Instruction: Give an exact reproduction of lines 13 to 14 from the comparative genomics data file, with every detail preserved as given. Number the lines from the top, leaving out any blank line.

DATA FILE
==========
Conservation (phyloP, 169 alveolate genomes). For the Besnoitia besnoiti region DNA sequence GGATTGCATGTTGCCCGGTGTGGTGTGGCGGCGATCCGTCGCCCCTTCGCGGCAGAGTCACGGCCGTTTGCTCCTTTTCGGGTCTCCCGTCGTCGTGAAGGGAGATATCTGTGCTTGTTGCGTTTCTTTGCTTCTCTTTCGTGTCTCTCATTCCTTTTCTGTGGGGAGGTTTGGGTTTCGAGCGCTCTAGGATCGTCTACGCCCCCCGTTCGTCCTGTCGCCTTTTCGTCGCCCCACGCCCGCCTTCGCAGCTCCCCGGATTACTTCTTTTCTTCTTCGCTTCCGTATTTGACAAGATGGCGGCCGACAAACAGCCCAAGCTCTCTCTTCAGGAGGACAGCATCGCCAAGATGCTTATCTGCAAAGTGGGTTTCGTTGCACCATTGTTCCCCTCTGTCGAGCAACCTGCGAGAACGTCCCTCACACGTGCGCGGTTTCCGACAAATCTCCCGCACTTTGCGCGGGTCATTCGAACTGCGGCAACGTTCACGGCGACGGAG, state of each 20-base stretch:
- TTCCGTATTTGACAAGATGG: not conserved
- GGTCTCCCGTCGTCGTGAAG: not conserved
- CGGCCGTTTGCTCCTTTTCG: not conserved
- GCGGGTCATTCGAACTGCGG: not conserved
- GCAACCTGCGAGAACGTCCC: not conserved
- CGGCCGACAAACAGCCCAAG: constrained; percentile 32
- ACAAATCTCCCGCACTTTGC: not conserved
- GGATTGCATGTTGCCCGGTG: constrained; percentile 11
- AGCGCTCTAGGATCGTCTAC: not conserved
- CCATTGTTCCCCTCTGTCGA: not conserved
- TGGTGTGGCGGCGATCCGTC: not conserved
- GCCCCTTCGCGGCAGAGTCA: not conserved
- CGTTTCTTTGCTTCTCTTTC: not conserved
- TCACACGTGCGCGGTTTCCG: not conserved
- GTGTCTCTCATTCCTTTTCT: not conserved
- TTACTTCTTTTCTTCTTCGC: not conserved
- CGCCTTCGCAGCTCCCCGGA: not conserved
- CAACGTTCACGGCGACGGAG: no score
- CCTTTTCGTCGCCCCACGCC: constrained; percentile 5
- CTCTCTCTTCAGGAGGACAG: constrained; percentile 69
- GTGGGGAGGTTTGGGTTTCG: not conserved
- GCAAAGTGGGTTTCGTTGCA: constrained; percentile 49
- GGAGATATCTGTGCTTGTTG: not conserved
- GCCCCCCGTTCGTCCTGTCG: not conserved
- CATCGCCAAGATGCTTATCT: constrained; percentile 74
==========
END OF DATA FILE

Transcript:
- GCCCCTTCGCGGCAGAGTCA: not conserved
- CGTTTCTTTGCTTCTCTTTC: not conserved